So, let’s talk polenta. First of all, anything that is versatile and can be used in both sweet and savoury dishes deserves a serious pat on the back from yours truly. Bacon, mushrooms, chives, tomatoes, cakes, muffins (!), muffins with lavender (!!), and thankfully, the list goes on. I had been under the impression for a long while that it was not easy to find polenta here in Montreal, at least in your standard grocery market. I had previously asked a disgruntled supermarket representative if they carried the product, and I received the brusque reply, “pimento? polento?” After a few back and forth clarifications, I was informed that they didn’t carry any “fancy” stuff like that. Walking out of the store, I couldn’t help but feel a bit defeated. In desperation, I had wanted to fervently demand of the representative, “But what about the polenta pancakes?” Thankfully, I had restrained myself from doing so, but here I was, jonesing for a polenta-full kitchen. Instead, I was walking out of a grocery store, shoulders sagging and, sadly, empty-handed.
For ‘reading week’, my boyfriend and I went down to Texas to visit my parents. There, I shoved my arms full of polenta packages and stowed them away into my tiny luggage. If I may add, the February weather was astounding, with highs of 32 degrees C. Much more reminiscent of summer than the measly, wet weather in Montreal.
Anyway, back to polenta. I’ve been holding an unreasonable grudge against the grocery store aforementioned. Amidst my batches of rich cornbread and cakes, I could not understand how they didn’t carry this beautiful cornmeal. I felt like approaching the disgruntled store representative with a piece of cornbread, placing it in his hand, and allowing him to understand just what his store was missing.
Skip forward to now. I was in said grocery store yesterday, sorting through bags of lentils, when I saw it. A crisp, golden yellow bag of polenta. Crying out, to the confusion of others around me, I hugged this bag to my chest. I’m not sure if the disgruntled man had been simply unaware of the polenta in his store, but I prefer to imagine him putting it on the supply list after taking my wounded, polenta-deprived reaction to heart.
So, hence the lavender corn muffins! Which, if I may say so, are quite moist and rich (I have found it a challenge to eat more than one without feeling enormous). Nonetheless, please do me a favour here, guys: do not go easy on the cream. Please. Allow yourselves to bathe in the rich creamy polenta sweetness.
These guys are humbly asking to be served with apricot jam or perhaps some clotted cream.
Oh, and now for a music review!
So, as I mentioned, summertime has been at the forefront of my mind, just barely in front of final exams (just!) So, as the day was not particularly sunny, I opted for an album that makes me feel as if the summer season is just around the corner.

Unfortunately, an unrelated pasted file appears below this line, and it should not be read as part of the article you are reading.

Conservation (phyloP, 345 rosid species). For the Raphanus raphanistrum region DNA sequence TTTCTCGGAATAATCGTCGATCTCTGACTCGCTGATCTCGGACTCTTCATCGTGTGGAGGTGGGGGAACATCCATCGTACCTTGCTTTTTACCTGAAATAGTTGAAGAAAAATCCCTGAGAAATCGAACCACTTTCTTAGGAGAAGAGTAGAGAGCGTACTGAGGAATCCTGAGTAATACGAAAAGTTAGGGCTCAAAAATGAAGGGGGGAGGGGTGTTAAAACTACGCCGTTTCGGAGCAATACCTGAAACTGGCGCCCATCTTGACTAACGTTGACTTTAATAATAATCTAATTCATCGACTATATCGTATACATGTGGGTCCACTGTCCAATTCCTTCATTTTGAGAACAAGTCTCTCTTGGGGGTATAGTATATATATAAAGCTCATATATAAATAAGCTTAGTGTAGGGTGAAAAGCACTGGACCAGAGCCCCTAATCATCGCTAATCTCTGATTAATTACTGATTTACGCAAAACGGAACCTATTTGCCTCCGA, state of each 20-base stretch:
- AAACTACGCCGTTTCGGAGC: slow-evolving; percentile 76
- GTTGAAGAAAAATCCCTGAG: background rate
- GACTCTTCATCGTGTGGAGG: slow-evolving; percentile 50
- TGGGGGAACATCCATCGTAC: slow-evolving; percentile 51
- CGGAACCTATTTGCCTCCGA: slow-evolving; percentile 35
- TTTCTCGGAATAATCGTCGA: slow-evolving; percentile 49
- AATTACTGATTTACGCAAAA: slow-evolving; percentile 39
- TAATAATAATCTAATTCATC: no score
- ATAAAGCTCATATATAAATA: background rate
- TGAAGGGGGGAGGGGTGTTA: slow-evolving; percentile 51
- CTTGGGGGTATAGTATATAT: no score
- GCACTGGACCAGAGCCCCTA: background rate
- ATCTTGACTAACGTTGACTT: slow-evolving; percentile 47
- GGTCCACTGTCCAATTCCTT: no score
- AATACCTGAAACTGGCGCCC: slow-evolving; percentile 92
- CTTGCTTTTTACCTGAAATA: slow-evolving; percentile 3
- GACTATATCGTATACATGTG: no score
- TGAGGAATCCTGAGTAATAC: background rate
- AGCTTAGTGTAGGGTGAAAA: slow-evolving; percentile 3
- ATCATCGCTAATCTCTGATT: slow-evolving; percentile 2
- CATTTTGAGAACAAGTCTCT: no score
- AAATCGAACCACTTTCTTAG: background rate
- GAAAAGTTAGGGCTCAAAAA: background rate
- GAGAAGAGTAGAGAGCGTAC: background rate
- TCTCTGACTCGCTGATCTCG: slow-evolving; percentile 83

I first saw these guys at a concert in Montreal when they opened for Yann Tierson (in my opinion, they beat out the main act by far). If you get the chance to see one of their live shows, you won’t regret it. They’re a very interactive, light-hearted group, and I felt myself falling in love with the lead singer and his turquoise pants / wolf t-shirt.
The album itself is a playful compilation of airy tunes, filled with tambourine jambles, cooing vocals, plucky acoustic chords, and good-humoured lyrics. As buoyant as most of the songs leave you feeling (a good example of Breathe Owl Breathe’s cheerful lyrics is “Dragon”), it is not filled with the emptiness that accompanies ‘shallow’ music. The album contains some thoughtful pieces, including the sleepy calls of “Lake Light”, and the dreamy beats of “Across the Loch”.
As you can tell, many of their songs reference water, which is probably why I feel so close to summertime when I listen to this album. “Swimming” details the faraway days that only come with summer—afternoons playing on the beach, the rope swings that set you into the air before your body splashes into the water. Other songs that come highly recommended from me are “Dogwalkers of the New Age”, and “Board Games”, but hey, they’re really all great!
Listen here to “Across the Loch”
Here’s Montreal’s grey, springtime weather, as it stands today.
In the meantime, I’m going to eat another muffin, close my eyes and let myself sink into the sounds of summer.
Lavender Polenta Muffins
Makes 12 + a few
¾ stick of unsalted butter, melted
1 ½ cups plus 2 tablespoons heavy whipping cream
2 tablespoons of agave nectar
1 ¾ cups flour
¾ cup coarse dry polenta, plus some extra to sprinkle over the tops
¾ to 1 cup sugar (depending on your sweetness preference)
2 tablespoons dried lavender buds
1 tablespoon baking soda
A pinch of salt
Preheat your oven to 350 degrees (for my temperamental oven, it ended up being 325 degrees, so use your best judgement considering your knowledge of your oven). Generously grease a muffin tray or line the tray with muffin cups.
In a medium-sized bowl, add the cream, melted butter, eggs, and agave nectar, and mix together. In a separate bowl, add the flour, polenta, sugar, lavender (you can give these dried buds a few grinds in a mortar and pestle for some finer lavender buds), baking soda and salt and mix them. Add the flour mixture into the cream mixture (1/2 cup increments) , mixing all the while. Fill your muffin cups 2/3 of the way full and sprinkle the tops with some more polenta.
Shove those guys into the oven and wait 10 to 12 minutes. Let them sit on a cooling rack for a few minutes (or just go for it). In my opinion, serve warm for best results.